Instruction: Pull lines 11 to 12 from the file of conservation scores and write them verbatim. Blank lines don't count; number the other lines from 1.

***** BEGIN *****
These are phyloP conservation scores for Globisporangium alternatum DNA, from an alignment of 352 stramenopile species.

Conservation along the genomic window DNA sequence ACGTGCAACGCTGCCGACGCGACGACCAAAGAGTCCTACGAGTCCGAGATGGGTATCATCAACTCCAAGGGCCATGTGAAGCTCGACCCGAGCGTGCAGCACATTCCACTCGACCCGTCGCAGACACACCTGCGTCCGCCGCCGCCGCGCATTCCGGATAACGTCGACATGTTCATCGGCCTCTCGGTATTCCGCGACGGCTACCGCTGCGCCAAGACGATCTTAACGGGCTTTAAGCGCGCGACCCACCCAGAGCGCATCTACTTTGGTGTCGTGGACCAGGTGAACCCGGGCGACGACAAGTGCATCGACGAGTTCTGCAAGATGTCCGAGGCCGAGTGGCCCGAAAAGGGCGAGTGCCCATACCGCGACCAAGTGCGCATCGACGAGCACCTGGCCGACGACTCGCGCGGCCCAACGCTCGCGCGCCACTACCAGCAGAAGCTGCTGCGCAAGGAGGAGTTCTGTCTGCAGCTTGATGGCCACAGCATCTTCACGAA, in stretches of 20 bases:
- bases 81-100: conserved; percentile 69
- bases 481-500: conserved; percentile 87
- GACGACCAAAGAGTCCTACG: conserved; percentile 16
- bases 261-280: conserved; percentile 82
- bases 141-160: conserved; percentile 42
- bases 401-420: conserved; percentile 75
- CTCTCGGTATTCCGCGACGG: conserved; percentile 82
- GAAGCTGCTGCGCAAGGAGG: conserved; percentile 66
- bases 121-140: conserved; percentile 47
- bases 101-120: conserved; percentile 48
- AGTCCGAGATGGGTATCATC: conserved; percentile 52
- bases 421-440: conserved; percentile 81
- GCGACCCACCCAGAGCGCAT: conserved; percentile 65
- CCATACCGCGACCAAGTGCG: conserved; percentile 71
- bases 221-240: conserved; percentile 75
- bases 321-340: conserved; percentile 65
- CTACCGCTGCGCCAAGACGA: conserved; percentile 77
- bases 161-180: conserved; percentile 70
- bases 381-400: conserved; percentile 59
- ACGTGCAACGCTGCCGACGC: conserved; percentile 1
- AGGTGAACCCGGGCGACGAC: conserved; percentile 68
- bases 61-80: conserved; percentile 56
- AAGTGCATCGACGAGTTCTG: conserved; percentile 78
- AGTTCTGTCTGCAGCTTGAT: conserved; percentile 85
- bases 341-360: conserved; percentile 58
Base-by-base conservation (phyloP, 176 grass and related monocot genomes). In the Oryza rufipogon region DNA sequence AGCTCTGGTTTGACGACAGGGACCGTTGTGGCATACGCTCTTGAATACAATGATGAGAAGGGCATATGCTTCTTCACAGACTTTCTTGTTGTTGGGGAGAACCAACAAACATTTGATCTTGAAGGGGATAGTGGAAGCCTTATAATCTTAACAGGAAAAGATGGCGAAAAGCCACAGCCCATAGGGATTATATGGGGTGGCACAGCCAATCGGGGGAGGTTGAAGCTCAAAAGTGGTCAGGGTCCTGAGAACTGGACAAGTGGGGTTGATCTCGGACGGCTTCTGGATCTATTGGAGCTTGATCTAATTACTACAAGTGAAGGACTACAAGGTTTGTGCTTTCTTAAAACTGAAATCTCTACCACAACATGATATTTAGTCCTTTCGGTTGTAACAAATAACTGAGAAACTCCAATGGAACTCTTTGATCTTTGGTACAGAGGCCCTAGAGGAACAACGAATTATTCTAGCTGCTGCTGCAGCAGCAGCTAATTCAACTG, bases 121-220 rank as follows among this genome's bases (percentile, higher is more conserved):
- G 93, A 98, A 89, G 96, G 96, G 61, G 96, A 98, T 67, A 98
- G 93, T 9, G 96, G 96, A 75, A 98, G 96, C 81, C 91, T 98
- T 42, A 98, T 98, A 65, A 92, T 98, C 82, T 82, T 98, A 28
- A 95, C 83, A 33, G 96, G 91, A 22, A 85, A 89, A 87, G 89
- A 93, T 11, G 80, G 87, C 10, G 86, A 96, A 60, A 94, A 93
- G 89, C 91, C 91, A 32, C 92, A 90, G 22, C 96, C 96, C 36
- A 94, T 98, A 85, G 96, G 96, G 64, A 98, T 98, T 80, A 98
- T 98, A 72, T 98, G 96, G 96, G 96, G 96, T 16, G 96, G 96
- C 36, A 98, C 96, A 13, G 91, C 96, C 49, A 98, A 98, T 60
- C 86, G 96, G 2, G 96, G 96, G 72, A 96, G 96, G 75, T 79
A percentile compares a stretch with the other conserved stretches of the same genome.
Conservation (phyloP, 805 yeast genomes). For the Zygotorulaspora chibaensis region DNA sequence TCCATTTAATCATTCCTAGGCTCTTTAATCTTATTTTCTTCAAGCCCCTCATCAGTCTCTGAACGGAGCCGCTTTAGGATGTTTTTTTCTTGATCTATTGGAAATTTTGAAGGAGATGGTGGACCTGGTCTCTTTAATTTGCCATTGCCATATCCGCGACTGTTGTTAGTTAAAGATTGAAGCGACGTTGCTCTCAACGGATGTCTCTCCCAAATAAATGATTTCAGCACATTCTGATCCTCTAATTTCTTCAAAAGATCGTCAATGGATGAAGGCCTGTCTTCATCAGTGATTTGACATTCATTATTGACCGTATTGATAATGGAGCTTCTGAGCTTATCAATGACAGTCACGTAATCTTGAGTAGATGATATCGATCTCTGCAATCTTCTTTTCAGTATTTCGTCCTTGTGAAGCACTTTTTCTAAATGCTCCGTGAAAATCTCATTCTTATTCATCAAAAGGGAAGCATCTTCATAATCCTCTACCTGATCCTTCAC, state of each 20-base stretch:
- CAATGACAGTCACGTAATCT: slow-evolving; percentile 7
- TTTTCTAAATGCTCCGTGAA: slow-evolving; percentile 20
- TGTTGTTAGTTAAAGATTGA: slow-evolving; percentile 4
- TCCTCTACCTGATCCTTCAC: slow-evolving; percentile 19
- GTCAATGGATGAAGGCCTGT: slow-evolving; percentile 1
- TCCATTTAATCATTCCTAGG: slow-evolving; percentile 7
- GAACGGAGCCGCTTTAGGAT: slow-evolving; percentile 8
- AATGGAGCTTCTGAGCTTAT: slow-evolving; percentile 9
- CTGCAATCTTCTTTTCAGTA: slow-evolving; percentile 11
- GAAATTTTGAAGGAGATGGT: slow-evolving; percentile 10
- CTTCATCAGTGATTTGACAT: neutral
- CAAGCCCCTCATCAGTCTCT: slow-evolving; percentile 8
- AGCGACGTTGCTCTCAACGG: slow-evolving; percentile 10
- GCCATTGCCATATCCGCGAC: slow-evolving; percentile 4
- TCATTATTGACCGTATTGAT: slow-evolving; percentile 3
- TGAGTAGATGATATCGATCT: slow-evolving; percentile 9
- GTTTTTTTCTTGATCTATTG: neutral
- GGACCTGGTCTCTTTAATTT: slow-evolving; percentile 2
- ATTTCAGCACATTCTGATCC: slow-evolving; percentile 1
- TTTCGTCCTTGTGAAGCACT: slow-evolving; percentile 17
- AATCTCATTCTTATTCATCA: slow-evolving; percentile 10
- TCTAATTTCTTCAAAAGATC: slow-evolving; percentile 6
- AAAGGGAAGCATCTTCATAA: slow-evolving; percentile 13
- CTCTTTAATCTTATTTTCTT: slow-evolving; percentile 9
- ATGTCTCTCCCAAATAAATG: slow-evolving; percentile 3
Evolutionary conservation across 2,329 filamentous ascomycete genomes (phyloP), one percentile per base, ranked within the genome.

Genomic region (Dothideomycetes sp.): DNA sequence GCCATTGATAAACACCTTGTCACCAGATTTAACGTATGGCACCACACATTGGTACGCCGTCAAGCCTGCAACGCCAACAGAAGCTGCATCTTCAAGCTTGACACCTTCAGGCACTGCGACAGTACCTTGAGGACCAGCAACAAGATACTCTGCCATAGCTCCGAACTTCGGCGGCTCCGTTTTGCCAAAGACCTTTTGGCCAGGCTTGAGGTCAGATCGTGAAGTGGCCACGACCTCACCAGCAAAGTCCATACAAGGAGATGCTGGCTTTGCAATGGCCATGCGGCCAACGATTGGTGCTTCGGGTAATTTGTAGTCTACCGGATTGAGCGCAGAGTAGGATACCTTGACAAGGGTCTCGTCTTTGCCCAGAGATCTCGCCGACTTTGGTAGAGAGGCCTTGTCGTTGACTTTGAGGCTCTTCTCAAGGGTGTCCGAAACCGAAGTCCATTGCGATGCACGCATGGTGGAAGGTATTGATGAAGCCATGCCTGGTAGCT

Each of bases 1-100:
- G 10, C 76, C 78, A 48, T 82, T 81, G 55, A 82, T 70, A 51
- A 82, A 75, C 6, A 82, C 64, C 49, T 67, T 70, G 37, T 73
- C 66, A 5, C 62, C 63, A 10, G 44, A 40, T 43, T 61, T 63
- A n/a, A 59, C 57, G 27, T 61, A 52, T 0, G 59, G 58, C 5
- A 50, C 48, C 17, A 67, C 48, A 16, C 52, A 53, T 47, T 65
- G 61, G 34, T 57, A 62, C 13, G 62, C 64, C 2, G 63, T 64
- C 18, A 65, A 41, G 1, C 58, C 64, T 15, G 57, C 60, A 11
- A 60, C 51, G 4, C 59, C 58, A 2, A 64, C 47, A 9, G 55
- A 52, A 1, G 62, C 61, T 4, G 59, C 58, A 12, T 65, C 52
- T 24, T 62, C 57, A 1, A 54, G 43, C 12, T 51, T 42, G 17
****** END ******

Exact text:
- bases 121-140: conserved; percentile 47
- bases 101-120: conserved; percentile 48